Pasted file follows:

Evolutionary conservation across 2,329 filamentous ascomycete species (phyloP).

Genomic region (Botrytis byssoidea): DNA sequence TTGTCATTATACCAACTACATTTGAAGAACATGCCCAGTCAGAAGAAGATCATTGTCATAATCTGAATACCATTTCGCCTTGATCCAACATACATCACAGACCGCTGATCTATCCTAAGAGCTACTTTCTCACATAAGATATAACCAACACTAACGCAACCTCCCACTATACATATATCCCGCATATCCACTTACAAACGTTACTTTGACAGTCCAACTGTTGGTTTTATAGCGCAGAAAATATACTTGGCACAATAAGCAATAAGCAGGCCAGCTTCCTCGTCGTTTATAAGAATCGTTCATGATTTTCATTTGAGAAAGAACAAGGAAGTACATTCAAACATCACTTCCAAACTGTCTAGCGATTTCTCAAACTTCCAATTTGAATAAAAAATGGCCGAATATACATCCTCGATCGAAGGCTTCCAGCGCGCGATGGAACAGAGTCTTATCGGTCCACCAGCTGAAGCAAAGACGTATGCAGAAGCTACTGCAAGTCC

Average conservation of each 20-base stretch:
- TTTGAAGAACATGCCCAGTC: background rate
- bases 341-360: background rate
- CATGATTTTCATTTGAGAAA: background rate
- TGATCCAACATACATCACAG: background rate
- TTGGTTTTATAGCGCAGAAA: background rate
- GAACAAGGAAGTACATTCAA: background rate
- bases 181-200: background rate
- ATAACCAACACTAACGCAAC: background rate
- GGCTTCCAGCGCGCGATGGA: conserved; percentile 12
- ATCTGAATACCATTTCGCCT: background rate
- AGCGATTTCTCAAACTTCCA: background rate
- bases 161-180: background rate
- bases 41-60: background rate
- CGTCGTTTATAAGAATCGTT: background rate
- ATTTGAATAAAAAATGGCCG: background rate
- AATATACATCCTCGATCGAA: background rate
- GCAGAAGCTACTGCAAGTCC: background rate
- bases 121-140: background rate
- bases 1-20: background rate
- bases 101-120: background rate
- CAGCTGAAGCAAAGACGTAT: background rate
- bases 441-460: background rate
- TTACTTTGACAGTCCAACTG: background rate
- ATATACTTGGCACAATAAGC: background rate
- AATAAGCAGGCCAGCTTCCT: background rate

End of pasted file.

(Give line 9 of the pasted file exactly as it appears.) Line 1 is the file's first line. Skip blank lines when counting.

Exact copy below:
- GAACAAGGAAGTACATTCAA: background rate